Papers in the Biological Sciences


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Published in The American Naturalist, Vol. 30, No. 354 (Jun., 1896), pp. 465-468.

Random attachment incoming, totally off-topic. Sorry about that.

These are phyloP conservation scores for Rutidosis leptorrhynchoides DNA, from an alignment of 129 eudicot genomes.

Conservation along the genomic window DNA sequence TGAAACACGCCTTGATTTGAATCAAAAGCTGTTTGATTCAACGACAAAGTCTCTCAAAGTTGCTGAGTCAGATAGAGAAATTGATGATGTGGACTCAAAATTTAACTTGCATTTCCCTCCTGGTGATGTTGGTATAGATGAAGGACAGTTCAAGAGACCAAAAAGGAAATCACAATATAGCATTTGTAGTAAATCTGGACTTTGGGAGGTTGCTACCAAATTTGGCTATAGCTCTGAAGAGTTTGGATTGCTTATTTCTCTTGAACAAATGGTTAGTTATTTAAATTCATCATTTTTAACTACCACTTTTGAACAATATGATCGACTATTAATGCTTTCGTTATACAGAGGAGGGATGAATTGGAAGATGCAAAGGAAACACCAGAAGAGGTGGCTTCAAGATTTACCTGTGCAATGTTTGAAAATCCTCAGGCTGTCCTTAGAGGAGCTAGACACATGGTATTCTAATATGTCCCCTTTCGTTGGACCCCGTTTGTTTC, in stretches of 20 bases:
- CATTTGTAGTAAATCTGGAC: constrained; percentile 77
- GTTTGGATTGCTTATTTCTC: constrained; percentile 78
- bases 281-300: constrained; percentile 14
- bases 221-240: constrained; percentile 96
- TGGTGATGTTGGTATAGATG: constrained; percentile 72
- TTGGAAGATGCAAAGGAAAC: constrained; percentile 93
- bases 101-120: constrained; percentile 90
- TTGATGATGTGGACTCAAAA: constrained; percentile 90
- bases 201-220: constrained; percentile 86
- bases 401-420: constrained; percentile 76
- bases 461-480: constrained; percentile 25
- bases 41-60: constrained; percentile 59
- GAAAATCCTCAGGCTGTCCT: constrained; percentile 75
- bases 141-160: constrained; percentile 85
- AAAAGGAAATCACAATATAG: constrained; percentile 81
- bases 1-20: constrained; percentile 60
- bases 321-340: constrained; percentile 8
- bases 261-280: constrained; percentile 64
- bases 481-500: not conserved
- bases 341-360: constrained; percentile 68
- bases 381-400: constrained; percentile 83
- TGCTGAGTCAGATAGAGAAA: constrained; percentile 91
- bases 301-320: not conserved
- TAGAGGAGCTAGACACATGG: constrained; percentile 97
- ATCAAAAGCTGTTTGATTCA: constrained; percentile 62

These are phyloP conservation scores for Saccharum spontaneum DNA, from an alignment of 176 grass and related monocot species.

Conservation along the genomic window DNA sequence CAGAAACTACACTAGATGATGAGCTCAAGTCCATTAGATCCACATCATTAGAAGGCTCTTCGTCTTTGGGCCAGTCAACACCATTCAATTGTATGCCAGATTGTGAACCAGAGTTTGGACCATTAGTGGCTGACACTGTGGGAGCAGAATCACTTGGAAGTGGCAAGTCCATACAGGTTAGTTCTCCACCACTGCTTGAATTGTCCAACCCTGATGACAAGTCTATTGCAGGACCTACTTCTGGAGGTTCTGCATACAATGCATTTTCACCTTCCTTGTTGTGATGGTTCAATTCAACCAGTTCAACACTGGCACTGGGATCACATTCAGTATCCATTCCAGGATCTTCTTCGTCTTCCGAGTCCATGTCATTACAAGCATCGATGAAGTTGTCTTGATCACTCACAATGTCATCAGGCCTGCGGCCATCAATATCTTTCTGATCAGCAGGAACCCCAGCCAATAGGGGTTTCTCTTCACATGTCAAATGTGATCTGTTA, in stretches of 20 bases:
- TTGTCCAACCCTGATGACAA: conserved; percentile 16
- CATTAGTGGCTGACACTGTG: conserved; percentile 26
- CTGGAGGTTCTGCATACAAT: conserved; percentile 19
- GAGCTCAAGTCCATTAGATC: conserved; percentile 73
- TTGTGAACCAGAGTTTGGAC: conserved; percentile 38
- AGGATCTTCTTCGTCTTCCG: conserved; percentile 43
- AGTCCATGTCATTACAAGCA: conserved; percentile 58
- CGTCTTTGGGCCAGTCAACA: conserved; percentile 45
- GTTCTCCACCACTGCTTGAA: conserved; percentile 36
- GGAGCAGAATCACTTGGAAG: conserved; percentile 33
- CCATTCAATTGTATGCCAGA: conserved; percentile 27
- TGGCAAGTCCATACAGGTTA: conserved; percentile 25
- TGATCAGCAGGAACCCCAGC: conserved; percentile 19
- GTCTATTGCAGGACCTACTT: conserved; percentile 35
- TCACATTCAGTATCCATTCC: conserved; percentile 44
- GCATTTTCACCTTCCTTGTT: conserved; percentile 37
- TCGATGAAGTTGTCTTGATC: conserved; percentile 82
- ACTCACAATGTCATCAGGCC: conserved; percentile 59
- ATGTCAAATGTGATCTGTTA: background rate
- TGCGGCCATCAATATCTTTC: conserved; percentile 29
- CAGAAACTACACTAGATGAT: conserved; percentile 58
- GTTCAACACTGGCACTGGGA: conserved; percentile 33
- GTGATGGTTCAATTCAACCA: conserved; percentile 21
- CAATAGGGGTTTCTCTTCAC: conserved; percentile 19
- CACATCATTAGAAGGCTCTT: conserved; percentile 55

In a recently published address Dr. Coulter speaks of a new movement in botany which is sending botanists " to the great laboratory of nature," and replacing collecting trips by biological surveys. "The old-fashioned collection of plants," he says, "will hold no more relation to the new field work than the old geology, with its scattered collection of fossils, holds to the topographic geology of to-day." Geographical botany as it is now understood is comparatively a recent development. Collectors and cataloguers for a long time have been gathering a portion of the bare facts upon which geographical botany must proceed, and the facts of plant-distribution have been more or less ascertained. But the systematic collating and grouping of these facts and the application of biological and physiological facts to them is a matter of the last few years and is still going on. At first localities 'were catalogued, and collectors were eager to add new and rare stations to those recorded for species; then came statistical comparison of families and genera, especially in relation to altitude and the media of plant-migration. The limits of distribution of species were ascertained, particularly of those which are characteristic and controlling in vegetation. Such work laid the foundations of geographical botany.

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